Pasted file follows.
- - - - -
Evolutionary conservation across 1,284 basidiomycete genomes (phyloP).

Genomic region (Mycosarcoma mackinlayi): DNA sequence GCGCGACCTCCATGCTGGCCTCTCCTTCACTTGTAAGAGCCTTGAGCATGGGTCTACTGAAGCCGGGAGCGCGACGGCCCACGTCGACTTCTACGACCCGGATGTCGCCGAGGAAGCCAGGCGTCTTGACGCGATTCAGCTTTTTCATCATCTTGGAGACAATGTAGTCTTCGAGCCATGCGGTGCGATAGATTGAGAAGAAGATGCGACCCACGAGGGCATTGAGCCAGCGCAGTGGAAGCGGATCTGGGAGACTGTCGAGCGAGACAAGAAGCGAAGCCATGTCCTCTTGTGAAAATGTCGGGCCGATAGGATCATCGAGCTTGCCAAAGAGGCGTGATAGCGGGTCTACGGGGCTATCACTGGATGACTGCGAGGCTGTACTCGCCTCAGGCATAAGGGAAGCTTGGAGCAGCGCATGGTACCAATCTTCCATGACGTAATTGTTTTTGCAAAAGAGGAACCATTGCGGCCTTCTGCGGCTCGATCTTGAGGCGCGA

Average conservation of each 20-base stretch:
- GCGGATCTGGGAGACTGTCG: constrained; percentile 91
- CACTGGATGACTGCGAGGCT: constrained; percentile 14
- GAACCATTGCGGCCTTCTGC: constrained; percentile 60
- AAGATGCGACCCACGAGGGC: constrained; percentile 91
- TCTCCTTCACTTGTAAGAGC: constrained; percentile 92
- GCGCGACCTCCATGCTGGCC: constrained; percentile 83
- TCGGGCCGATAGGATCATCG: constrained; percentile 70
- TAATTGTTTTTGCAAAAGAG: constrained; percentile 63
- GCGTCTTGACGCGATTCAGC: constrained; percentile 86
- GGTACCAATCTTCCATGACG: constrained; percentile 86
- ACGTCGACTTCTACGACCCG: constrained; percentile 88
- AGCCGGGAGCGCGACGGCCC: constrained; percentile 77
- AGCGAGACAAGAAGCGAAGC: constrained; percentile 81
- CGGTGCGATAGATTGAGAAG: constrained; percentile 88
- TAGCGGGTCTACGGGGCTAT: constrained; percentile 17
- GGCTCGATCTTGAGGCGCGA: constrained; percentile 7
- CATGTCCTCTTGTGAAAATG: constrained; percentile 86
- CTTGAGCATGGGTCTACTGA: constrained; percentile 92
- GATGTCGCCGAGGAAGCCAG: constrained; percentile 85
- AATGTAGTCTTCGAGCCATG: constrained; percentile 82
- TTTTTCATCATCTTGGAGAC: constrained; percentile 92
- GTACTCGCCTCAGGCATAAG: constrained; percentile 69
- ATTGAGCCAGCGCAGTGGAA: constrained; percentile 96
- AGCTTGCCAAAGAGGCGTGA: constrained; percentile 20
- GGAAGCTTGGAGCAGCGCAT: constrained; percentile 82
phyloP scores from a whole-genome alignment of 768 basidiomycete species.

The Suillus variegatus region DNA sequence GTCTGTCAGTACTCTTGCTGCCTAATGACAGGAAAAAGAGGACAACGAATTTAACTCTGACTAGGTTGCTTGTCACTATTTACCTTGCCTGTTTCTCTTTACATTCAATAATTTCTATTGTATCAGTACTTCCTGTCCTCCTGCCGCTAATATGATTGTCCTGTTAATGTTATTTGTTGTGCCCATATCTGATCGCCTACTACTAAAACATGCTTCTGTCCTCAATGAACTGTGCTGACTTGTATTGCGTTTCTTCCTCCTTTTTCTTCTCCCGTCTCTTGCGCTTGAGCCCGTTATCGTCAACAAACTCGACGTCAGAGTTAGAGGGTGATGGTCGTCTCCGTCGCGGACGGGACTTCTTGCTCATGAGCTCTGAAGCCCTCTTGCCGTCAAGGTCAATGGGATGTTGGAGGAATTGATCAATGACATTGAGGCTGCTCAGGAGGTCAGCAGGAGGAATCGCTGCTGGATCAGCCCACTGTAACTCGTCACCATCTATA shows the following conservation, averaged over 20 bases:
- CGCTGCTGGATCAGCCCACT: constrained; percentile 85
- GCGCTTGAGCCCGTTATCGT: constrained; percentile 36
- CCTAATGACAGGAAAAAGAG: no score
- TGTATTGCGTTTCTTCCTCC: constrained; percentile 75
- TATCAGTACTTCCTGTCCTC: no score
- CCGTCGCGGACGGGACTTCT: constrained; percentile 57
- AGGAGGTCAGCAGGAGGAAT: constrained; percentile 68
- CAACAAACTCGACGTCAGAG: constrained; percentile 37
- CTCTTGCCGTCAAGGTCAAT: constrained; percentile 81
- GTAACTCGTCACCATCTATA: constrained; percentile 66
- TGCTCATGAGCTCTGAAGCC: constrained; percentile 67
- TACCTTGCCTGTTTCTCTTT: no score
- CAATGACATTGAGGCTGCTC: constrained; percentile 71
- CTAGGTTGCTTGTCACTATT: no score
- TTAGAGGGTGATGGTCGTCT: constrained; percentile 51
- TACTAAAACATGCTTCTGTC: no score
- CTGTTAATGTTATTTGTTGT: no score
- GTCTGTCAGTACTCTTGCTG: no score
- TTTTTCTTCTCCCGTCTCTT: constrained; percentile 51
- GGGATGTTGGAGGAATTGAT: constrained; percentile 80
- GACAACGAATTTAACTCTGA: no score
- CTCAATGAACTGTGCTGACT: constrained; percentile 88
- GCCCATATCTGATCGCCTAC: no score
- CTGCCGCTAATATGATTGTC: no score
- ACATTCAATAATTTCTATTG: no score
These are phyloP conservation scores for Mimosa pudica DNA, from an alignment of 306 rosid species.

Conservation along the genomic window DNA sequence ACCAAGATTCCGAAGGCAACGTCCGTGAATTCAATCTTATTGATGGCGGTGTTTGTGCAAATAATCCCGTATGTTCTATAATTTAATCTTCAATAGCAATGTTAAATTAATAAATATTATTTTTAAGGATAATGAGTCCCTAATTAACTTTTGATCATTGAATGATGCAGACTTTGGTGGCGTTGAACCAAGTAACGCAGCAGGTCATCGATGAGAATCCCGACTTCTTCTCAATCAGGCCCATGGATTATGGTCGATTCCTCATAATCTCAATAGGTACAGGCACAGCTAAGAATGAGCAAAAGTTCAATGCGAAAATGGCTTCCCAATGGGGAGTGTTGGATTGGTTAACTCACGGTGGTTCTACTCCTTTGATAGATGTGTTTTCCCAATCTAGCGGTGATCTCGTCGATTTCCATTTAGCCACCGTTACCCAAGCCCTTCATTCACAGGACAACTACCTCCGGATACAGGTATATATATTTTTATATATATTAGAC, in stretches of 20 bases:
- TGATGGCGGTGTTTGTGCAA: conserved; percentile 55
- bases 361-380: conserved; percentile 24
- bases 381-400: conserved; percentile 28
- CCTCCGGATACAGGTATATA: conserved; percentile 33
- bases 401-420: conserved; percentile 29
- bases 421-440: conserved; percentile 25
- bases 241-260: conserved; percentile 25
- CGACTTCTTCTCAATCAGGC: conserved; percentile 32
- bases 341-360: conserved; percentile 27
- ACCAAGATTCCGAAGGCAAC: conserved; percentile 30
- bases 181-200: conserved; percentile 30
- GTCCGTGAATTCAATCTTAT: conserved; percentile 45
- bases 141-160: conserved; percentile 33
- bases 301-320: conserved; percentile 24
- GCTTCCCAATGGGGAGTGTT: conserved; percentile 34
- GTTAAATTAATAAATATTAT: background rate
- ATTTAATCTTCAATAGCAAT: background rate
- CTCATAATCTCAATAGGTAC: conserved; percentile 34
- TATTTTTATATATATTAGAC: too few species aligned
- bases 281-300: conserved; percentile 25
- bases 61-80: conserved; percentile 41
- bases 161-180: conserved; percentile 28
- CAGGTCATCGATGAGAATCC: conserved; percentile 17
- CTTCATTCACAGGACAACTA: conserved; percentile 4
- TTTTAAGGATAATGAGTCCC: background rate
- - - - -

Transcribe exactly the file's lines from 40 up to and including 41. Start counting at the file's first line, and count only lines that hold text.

- GTAACTCGTCACCATCTATA: constrained; percentile 66
- TGCTCATGAGCTCTGAAGCC: constrained; percentile 67